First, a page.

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I have been cooking a fresh 25lb turkey at 350 degrees for 2 hours so far and there are no juices in pan. What’s the reason and is that a problem?

There is no stuffing in turkey and it is not in a cooking bag.

  • Is the turkey covered? – Cindy Nov 28 '19 at 17:24
  • Is the turkey okay now ? – Max Nov 28 '19 at 21:26
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Juices start to build up in the roasting pan fairly late in the roasting process. Turkeys are big, and so it takes a while for the inner parts to heat up to the point where they release moisture.

If you are cooking the turkey in an open roasting pan (with no roasting bag or tented foil), it will take longer for juices to start building up, because they will evaporate off the surface of the turkey immediately. Even with tented foil, the high temperature of the roasting pan will delay the appearance of collected juices. A turkey in a roasting bag will show built up juices earliest, but even with a bag it won't happen until the turkey is pretty far into the cooking process.

If the turkey is stuffed, juices will take longer to appear, because the turkey will take longer to cook and some of the juices will be absorbed by the stuffing.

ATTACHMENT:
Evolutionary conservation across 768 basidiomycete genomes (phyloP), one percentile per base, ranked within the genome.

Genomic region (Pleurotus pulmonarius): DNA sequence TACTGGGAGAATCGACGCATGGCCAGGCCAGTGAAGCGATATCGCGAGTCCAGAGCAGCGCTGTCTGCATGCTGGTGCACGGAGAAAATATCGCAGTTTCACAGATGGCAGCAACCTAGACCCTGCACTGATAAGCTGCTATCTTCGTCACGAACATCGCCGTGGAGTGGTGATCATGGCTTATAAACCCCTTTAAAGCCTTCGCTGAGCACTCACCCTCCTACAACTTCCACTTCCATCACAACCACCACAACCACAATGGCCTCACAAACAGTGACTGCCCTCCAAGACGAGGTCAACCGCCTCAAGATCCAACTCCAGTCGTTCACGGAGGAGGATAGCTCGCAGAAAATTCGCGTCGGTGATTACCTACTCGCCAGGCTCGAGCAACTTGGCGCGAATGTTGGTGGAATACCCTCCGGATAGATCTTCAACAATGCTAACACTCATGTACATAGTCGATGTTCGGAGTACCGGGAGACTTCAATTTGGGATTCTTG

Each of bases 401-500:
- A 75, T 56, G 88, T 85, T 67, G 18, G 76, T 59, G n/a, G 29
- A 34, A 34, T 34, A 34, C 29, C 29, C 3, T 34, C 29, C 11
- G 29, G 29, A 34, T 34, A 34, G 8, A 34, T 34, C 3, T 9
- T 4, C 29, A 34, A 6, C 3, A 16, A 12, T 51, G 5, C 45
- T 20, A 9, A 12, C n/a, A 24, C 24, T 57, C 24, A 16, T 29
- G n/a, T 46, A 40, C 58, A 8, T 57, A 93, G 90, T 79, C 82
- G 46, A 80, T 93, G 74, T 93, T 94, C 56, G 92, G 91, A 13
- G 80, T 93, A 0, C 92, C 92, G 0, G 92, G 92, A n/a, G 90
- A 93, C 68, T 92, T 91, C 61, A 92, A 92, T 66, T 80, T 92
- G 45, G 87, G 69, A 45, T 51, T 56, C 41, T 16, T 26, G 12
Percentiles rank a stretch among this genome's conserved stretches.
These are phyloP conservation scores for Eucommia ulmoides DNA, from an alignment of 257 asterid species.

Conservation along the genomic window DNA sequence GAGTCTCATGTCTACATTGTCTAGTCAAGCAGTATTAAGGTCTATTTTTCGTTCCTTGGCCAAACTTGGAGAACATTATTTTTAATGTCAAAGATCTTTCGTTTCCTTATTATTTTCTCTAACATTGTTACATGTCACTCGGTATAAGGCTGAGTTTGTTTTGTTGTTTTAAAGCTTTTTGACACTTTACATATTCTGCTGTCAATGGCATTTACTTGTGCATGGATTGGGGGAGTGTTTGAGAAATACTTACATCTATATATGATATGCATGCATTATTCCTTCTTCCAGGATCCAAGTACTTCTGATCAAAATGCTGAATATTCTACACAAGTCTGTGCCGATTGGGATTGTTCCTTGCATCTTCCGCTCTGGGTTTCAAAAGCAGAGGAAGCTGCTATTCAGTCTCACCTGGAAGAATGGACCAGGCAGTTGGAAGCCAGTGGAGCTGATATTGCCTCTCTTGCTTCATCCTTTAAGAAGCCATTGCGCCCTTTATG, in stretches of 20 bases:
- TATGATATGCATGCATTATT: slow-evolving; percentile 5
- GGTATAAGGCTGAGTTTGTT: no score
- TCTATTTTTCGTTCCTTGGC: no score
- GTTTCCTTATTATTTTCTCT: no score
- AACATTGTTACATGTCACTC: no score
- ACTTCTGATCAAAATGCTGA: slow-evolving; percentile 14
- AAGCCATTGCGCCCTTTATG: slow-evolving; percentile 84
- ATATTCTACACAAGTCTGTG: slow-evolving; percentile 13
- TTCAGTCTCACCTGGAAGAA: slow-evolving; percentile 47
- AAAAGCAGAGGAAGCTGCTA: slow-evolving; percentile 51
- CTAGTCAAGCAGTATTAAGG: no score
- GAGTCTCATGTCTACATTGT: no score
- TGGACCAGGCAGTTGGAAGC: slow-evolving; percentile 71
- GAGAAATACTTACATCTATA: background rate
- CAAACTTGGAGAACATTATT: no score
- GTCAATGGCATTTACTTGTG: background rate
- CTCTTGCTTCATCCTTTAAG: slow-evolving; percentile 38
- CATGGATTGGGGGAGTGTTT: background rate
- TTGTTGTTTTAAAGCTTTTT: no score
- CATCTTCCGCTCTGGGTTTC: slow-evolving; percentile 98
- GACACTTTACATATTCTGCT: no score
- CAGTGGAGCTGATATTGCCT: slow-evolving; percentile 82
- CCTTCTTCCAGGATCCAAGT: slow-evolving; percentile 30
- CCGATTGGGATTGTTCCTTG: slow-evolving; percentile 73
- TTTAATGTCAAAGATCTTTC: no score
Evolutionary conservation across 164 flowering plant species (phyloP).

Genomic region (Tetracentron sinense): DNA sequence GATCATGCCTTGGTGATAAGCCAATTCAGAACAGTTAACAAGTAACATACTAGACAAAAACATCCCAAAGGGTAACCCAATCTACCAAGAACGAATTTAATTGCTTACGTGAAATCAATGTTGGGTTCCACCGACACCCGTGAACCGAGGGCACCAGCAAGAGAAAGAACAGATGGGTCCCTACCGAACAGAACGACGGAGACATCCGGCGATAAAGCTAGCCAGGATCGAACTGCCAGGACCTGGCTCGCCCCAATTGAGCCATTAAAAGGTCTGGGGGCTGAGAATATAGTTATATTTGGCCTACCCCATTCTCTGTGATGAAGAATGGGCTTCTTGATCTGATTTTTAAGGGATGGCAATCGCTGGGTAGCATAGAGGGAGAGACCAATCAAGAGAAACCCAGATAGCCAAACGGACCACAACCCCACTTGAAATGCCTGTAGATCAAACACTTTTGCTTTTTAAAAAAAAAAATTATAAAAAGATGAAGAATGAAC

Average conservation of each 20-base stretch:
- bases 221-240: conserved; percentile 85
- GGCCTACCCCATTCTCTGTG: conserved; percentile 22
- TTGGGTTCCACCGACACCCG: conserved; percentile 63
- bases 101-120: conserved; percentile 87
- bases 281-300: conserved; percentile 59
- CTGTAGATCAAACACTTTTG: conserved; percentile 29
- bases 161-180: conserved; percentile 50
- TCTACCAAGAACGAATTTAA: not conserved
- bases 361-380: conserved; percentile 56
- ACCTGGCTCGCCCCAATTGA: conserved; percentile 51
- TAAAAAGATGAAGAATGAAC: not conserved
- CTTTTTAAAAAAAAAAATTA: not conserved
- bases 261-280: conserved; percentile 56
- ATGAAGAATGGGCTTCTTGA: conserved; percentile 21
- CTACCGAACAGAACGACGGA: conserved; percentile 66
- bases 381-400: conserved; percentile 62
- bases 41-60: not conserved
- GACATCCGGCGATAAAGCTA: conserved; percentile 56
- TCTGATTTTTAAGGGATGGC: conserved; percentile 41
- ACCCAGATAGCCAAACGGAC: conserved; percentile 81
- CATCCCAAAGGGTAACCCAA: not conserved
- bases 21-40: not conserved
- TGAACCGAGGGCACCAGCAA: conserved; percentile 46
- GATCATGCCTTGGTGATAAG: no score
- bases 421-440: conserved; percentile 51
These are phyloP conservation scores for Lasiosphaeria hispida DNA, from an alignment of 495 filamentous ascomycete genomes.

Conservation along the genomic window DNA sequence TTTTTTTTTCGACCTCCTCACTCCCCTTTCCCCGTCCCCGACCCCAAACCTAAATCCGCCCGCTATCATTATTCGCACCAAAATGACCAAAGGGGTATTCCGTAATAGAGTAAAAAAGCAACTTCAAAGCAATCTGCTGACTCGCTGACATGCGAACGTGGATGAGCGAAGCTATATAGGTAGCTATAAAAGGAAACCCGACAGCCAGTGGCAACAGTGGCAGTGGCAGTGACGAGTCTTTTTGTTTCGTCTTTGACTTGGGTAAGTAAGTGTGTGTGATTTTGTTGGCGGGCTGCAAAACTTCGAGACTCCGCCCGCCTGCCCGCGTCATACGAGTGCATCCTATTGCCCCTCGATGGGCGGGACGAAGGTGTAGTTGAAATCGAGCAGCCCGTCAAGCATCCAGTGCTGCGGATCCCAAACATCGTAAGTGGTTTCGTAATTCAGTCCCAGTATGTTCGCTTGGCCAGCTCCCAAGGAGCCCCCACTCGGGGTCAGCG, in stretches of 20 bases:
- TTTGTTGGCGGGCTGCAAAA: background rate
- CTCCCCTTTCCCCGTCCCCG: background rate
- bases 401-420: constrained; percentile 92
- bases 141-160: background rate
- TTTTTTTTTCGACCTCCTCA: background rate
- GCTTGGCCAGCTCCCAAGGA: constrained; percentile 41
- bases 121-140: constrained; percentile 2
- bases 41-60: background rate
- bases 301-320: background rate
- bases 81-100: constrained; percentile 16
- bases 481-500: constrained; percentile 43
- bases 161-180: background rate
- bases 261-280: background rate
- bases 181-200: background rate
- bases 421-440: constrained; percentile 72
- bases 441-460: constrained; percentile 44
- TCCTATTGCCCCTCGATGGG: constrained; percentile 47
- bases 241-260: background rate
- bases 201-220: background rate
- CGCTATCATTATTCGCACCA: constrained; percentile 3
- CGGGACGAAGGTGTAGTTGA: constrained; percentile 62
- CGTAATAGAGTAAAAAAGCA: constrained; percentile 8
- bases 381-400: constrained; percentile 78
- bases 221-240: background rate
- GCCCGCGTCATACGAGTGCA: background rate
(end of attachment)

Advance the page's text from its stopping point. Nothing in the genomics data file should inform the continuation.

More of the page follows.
If you're worried about having stuff to baste with: Whether basting is necessary at all is a matter of opinion, but even if you are determined to baste, melted butter will work just fine.

If you're worried about having enough juices to make a good gravy, and you're starting to panic: If you've got the neck and giblets, simmer them in 2 cups of water for as long as you can, ideally with some onions and other vegetables, and the resultant broth will make a fine gravy. For that matter, feel free to break off part of the wings and stick them in the broth too. You can also use chicken stock, either by itself or as a substitute for the water in your broth. I won't tell if you don't.

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